And yet, I want to be free from fear and self loathing and the type of woman that doesn't tiptoe around what I really want to say for fear of being labeled unkindly, bitch. I want to be kinder more of the time. In a way, she embodies some of the ideals I aspire to…but without the cellulite (so yea, not real.) Further, her image conflates status and success with meaning and self worth with money, and thus this is where she really breaks down. As a character, she actually is one dimensional and an impossibility, but the idea of her is more complex and this complexity mirrors my own. The fact that she is problematic, thus flawed, is how we are most alike. At her core, she embodies the every present tension in my head between two seemingly contradictory truths: wanting to be better, to do better, while also accepting myself as I am, where I am, what I'm good at and what I'm not. It's attempting to wrestle with the art of contentment without letting it slide into complacency. It is gratitude, wonder, empathy.

***

Cheryl Strayed always cuts to my core. She holds her imperfections and humanness with such tender hands. I imagine this was a scary paragraph to write: 

"What if I forgave myself? I thought. What if I forgave myself even though I'd done something I shouldn't have? What if I was a liar and a cheat and there was no excuse for what I'd done other than because it was what I wanted and needed to do? What if I was sorry, but if I could go back in time I wouldn't do anything differently than I had done? What if I'd actually wanted to fuck every one of those men? What if heroin had taught me something? What is yes was the right answer instead of no? What if what made me do all those things everyone thought I shouldn't have done was what also had got me here? What if I was never redeemed? What if I already was?" (Wild, Cheryl Strayed, p. 258)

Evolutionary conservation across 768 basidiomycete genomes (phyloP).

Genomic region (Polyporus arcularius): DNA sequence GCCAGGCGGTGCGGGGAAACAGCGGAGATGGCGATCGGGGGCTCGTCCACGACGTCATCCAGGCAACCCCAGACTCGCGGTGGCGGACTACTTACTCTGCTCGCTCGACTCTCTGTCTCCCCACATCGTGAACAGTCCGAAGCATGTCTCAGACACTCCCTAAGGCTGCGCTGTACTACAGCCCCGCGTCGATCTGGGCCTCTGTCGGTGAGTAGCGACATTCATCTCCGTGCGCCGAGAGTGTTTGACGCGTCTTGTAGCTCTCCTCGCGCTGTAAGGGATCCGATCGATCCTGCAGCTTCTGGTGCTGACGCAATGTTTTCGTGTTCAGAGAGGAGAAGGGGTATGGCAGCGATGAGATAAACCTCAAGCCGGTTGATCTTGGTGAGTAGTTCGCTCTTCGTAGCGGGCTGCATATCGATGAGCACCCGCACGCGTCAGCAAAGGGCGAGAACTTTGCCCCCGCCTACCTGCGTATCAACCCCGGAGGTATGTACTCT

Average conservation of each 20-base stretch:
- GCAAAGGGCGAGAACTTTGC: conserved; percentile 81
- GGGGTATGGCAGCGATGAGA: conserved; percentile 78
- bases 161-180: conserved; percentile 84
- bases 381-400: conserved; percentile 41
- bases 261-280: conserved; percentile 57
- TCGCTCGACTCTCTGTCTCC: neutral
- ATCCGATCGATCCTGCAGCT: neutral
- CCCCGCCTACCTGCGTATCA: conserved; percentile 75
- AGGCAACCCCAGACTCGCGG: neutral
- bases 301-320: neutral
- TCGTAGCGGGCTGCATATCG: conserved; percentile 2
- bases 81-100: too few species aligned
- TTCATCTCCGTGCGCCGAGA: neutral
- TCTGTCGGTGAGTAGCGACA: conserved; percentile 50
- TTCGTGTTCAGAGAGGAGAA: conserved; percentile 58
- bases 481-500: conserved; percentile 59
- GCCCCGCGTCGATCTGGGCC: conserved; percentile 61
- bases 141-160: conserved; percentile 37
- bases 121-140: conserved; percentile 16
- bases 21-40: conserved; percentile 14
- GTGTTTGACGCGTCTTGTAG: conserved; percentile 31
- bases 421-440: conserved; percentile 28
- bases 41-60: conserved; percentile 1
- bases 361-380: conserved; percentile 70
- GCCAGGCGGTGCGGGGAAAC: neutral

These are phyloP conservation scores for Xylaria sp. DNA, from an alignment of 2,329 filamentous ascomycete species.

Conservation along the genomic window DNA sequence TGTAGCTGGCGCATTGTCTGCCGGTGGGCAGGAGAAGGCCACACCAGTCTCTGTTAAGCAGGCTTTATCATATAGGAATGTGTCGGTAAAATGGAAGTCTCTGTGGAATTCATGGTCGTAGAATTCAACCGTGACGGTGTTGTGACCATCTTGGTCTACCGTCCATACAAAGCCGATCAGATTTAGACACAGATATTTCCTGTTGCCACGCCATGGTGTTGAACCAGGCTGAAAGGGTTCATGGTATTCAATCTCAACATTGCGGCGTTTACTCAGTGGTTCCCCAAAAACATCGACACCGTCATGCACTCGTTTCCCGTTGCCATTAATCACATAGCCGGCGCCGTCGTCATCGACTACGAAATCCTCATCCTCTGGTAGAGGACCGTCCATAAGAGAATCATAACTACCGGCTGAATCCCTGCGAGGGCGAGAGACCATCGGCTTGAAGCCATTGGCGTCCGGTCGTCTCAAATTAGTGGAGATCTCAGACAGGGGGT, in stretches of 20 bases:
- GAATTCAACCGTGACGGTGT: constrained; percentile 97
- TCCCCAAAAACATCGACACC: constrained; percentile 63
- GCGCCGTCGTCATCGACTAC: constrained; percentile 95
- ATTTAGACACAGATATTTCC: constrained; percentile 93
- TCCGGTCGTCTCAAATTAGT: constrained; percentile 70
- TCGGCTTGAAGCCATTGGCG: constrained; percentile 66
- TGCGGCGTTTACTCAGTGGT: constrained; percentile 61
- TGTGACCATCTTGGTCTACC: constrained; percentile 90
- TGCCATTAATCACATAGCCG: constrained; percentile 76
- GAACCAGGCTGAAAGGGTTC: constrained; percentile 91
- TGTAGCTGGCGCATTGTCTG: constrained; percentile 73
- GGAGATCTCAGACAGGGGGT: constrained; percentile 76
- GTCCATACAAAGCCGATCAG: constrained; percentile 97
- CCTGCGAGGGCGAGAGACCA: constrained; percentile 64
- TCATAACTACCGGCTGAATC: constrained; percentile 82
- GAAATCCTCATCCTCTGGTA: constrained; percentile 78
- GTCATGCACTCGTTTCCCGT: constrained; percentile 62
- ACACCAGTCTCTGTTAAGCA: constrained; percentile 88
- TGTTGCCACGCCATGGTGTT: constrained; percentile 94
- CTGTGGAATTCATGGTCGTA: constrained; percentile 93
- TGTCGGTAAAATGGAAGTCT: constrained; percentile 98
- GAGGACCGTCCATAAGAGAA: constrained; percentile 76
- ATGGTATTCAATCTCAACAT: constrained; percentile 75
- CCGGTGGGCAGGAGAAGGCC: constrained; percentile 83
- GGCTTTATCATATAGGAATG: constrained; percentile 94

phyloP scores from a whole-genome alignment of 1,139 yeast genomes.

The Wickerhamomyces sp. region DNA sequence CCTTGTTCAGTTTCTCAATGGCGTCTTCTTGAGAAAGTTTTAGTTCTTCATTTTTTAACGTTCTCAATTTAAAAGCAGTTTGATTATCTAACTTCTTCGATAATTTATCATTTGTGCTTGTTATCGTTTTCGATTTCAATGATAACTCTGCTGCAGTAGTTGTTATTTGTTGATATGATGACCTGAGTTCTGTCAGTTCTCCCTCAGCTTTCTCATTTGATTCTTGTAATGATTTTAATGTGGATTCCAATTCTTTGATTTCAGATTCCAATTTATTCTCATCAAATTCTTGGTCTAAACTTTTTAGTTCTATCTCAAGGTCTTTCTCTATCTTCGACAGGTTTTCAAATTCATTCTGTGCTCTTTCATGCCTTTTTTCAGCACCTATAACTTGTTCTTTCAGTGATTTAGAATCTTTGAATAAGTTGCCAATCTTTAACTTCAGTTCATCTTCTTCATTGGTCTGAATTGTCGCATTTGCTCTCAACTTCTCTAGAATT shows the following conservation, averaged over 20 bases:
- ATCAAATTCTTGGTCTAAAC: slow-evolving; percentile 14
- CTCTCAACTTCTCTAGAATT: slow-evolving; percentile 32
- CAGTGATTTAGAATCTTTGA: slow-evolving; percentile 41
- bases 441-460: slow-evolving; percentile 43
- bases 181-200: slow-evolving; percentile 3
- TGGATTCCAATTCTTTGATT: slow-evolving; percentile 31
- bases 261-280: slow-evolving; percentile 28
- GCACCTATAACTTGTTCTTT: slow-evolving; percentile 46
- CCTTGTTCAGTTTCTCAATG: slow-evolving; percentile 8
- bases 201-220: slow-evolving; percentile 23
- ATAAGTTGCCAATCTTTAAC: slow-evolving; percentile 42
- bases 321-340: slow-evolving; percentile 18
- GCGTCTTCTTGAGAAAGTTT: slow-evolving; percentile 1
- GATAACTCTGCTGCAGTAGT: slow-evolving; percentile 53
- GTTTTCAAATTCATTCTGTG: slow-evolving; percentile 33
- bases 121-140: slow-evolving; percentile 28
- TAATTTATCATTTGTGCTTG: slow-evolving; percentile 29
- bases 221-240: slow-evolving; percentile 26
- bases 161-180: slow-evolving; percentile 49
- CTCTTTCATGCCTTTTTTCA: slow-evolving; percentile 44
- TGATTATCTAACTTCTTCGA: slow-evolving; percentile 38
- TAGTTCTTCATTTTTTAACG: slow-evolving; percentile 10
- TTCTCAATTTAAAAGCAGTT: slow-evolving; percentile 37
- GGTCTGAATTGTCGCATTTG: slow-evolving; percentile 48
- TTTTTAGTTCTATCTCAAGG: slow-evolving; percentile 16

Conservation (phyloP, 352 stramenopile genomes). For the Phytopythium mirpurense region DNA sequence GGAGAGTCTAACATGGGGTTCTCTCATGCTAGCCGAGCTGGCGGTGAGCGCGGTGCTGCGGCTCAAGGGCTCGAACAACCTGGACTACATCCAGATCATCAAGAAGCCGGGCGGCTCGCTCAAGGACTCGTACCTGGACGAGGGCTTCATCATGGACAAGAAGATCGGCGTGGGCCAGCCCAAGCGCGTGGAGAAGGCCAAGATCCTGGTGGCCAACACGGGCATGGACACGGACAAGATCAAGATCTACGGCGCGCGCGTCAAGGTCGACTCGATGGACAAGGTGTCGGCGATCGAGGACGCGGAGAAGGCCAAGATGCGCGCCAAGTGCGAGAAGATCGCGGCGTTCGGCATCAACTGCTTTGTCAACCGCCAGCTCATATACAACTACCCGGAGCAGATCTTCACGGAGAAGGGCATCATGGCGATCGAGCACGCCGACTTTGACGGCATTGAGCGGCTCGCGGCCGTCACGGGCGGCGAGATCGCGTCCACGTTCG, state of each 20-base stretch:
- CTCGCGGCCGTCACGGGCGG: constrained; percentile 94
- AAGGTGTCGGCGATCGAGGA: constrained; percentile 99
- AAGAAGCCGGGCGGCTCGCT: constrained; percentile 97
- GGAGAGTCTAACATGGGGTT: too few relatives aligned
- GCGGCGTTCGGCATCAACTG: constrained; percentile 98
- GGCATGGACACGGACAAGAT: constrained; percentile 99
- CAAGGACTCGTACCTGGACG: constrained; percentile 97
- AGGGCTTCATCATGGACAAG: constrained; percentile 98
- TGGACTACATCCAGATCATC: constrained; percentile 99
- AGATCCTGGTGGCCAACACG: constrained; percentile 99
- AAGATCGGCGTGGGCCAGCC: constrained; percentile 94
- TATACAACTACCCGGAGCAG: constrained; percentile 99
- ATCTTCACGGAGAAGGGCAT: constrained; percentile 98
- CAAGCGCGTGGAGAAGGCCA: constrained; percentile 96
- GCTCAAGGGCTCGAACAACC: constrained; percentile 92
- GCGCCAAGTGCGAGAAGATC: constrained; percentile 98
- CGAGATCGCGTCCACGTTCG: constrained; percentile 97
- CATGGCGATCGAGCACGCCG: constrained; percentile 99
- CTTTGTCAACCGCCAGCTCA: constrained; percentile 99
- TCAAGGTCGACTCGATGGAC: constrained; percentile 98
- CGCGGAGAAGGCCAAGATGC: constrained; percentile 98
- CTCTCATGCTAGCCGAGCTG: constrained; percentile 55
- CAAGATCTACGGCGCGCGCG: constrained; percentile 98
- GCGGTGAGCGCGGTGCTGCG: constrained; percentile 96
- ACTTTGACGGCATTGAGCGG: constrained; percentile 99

***

Inevitably, I get to where I'm going and I spend a few weeks unpacking boxes in running tights and sports bras (hi boob sweat.) The first night is always a disaster; a vomit of random items everywhere to find a few blankets, a roll of toilet paper and maybe a box of cereal while Theo keeps asking where his legos are. Slowly we unfurl and I unpack the chaos and find homes for my books and we venture out into our new surroundings, my lips usually sans lipstick. What I've noticed is that, so far—though wherever we have been geographically has had an impact on who I have become and am becoming—it turns out that ultimately, wherever I go, there I am. I was in Raleigh, and Vancouver, and Chicago, and now I'm in Indiana, too. 

I do want to be and do better, but to what end? The why is quietly sitting in the background, nudging me to question my motives. Maybe most of us who are so worried about not sliding into complacency should take that as evidence that we're doing just fine. Mostly, I think I want to do better at not wantingnot wanting to be somewhere else, someone else, not wanting to be so together. The wanting is exhausting. 

A small 8x10 picture frame hangs in my apartment with the words of Theodore Roosevelt inked in red: "Do what you can, with what you have, where you are." In other words, it's ok. You're ok, you're enough. In similar fashion, a friend once wrote to me: want what you already have. Maybe it's ok to wear the lipstick I already have with the cellulite I'll never get rid of. I do like bright colors, love a bold lip.

Does free speech protect false speech?

Does free speech protect false speech?

A Quiet Place: Sound and silence

A Quiet Place: Sound and silence